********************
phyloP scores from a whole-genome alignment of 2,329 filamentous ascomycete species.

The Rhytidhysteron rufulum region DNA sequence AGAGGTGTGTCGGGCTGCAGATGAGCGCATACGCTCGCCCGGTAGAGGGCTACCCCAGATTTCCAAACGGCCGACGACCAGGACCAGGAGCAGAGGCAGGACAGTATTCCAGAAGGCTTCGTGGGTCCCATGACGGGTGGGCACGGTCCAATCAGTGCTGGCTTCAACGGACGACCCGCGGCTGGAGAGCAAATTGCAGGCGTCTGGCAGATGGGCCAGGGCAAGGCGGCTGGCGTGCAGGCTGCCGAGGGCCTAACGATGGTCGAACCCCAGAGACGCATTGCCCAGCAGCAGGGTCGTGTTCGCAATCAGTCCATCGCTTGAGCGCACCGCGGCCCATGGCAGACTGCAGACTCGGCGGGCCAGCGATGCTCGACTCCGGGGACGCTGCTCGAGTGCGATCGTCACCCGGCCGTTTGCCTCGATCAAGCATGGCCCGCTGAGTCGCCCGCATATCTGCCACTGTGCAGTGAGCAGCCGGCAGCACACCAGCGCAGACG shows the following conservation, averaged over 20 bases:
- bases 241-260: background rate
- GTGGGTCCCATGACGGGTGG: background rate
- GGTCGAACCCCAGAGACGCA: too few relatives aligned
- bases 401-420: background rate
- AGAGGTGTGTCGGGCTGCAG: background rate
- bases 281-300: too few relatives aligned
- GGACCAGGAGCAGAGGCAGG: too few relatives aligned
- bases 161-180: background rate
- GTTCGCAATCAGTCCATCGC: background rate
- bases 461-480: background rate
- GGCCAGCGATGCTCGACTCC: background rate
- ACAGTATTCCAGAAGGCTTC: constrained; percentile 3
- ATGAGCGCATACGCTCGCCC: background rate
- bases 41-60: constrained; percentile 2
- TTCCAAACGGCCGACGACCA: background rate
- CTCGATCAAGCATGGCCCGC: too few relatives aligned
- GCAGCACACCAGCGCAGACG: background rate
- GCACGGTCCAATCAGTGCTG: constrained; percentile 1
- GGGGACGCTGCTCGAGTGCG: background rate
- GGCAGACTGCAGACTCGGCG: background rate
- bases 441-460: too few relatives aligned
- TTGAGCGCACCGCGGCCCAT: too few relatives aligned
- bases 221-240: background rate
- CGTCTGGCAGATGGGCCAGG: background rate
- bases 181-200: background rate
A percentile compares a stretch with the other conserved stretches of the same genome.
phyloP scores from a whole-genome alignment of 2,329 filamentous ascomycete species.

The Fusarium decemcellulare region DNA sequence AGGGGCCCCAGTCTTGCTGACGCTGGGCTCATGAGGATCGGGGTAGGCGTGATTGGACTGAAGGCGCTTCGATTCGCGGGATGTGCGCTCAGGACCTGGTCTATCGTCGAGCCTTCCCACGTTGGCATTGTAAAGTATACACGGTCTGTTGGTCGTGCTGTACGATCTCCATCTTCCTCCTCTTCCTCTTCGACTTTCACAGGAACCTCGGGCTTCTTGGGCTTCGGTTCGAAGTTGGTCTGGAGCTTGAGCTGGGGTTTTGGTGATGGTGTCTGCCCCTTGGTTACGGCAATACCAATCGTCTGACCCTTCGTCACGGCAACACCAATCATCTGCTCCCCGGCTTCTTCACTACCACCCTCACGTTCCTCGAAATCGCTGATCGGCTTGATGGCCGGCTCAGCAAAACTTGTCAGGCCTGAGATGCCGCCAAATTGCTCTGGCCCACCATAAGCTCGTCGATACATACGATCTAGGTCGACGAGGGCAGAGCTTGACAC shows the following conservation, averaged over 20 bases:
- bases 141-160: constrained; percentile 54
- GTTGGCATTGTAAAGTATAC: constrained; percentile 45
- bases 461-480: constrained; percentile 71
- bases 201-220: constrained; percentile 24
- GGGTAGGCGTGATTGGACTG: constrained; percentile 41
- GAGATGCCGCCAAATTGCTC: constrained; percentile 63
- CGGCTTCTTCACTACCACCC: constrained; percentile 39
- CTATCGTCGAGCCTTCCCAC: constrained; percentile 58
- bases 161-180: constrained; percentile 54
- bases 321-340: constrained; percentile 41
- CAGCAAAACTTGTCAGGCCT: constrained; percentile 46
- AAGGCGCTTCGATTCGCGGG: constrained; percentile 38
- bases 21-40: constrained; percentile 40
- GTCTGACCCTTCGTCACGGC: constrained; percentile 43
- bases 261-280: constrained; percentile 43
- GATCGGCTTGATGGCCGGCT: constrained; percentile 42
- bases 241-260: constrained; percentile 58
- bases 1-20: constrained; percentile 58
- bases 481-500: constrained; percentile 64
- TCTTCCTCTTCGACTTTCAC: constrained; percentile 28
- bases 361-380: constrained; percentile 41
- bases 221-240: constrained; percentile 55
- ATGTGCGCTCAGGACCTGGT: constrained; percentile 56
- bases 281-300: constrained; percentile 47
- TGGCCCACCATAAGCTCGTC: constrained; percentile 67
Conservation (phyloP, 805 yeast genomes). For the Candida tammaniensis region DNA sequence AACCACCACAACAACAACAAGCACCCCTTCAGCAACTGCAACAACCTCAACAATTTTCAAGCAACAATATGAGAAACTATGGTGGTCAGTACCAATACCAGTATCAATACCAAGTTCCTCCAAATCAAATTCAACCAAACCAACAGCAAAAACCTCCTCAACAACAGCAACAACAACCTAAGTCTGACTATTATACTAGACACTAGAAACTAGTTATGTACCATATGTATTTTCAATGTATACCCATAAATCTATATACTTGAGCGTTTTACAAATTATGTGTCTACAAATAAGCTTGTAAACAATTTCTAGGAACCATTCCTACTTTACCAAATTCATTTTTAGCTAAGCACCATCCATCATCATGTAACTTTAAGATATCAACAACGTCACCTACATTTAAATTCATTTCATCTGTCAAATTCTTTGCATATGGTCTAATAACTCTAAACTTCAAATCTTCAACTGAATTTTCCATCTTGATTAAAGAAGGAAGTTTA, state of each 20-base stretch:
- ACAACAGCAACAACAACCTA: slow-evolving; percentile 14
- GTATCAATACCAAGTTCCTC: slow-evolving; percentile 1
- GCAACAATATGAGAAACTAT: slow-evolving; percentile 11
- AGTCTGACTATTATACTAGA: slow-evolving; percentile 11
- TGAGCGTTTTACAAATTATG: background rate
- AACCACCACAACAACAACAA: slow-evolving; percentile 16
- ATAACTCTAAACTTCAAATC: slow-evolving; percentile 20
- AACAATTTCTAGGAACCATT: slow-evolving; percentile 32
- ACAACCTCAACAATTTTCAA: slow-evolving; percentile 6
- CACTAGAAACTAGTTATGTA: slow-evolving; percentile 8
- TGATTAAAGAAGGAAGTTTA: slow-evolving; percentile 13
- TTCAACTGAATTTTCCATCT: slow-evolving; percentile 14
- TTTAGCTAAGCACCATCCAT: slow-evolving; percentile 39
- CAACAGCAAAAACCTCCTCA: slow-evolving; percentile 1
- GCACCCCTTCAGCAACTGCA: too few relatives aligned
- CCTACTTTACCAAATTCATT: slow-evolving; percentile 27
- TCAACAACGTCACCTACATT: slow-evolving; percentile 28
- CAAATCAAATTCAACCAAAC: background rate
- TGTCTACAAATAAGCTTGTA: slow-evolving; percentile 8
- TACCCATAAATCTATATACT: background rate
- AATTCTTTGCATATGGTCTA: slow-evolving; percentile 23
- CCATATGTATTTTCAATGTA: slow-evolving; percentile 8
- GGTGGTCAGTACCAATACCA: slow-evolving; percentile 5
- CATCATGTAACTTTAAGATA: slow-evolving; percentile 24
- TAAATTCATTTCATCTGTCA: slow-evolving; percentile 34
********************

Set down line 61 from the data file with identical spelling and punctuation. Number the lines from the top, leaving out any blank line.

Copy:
- TGAGCGTTTTACAAATTATG: background rate